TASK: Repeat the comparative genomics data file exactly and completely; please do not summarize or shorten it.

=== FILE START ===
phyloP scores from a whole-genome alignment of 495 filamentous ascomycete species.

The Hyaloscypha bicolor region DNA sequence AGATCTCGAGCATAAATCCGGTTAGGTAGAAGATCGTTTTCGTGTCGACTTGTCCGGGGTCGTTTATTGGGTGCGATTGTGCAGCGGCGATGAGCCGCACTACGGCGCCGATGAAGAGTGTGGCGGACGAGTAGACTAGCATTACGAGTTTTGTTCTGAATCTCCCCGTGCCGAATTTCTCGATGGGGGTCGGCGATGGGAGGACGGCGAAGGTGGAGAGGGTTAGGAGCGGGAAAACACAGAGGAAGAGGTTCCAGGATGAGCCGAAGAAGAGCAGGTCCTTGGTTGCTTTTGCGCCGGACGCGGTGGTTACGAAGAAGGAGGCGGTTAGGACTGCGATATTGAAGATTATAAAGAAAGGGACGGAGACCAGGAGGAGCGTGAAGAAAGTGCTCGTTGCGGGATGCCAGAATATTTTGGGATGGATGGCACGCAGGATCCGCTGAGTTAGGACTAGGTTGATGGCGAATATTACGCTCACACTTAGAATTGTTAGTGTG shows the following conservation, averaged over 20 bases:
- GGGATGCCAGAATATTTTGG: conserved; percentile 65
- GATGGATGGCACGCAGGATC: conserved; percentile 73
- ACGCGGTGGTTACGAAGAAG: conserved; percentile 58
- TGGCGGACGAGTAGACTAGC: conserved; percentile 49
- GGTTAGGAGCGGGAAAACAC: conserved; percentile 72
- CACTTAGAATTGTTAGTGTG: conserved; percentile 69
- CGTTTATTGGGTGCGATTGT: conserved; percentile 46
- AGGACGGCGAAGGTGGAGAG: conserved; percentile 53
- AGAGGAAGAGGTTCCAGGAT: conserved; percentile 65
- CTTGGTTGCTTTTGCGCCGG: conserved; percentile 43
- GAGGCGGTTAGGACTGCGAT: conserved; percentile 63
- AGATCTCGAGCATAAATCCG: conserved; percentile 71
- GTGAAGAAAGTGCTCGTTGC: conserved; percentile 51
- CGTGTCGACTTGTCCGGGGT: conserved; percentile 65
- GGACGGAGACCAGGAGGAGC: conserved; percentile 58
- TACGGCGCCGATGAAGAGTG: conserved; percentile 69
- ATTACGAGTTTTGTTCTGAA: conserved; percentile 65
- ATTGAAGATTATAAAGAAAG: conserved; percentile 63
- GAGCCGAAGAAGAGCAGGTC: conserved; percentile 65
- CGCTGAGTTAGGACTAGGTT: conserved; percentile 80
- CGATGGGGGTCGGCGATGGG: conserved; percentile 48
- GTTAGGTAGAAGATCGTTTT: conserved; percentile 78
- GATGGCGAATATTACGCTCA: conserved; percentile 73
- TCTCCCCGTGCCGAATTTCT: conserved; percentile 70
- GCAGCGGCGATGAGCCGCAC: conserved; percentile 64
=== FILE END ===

phyloP scores from a whole-genome alignment of 495 filamentous ascomycete species.

The Hyaloscypha bicolor region DNA sequence AGATCTCGAGCATAAATCCGGTTAGGTAGAAGATCGTTTTCGTGTCGACTTGTCCGGGGTCGTTTATTGGGTGCGATTGTGCAGCGGCGATGAGCCGCACTACGGCGCCGATGAAGAGTGTGGCGGACGAGTAGACTAGCATTACGAGTTTTGTTCTGAATCTCCCCGTGCCGAATTTCTCGATGGGGGTCGGCGATGGGAGGACGGCGAAGGTGGAGAGGGTTAGGAGCGGGAAAACACAGAGGAAGAGGTTCCAGGATGAGCCGAAGAAGAGCAGGTCCTTGGTTGCTTTTGCGCCGGACGCGGTGGTTACGAAGAAGGAGGCGGTTAGGACTGCGATATTGAAGATTATAAAGAAAGGGACGGAGACCAGGAGGAGCGTGAAGAAAGTGCTCGTTGCGGGATGCCAGAATATTTTGGGATGGATGGCACGCAGGATCCGCTGAGTTAGGACTAGGTTGATGGCGAATATTACGCTCACACTTAGAATTGTTAGTGTG shows the following conservation, averaged over 20 bases:
- GGGATGCCAGAATATTTTGG: conserved; percentile 65
- GATGGATGGCACGCAGGATC: conserved; percentile 73
- ACGCGGTGGTTACGAAGAAG: conserved; percentile 58
- TGGCGGACGAGTAGACTAGC: conserved; percentile 49
- GGTTAGGAGCGGGAAAACAC: conserved; percentile 72
- CACTTAGAATTGTTAGTGTG: conserved; percentile 69
- CGTTTATTGGGTGCGATTGT: conserved; percentile 46
- AGGACGGCGAAGGTGGAGAG: conserved; percentile 53
- AGAGGAAGAGGTTCCAGGAT: conserved; percentile 65
- CTTGGTTGCTTTTGCGCCGG: conserved; percentile 43
- GAGGCGGTTAGGACTGCGAT: conserved; percentile 63
- AGATCTCGAGCATAAATCCG: conserved; percentile 71
- GTGAAGAAAGTGCTCGTTGC: conserved; percentile 51
- CGTGTCGACTTGTCCGGGGT: conserved; percentile 65
- GGACGGAGACCAGGAGGAGC: conserved; percentile 58
- TACGGCGCCGATGAAGAGTG: conserved; percentile 69
- ATTACGAGTTTTGTTCTGAA: conserved; percentile 65
- ATTGAAGATTATAAAGAAAG: conserved; percentile 63
- GAGCCGAAGAAGAGCAGGTC: conserved; percentile 65
- CGCTGAGTTAGGACTAGGTT: conserved; percentile 80
- CGATGGGGGTCGGCGATGGG: conserved; percentile 48
- GTTAGGTAGAAGATCGTTTT: conserved; percentile 78
- GATGGCGAATATTACGCTCA: conserved; percentile 73
- TCTCCCCGTGCCGAATTTCT: conserved; percentile 70
- GCAGCGGCGATGAGCCGCAC: conserved; percentile 64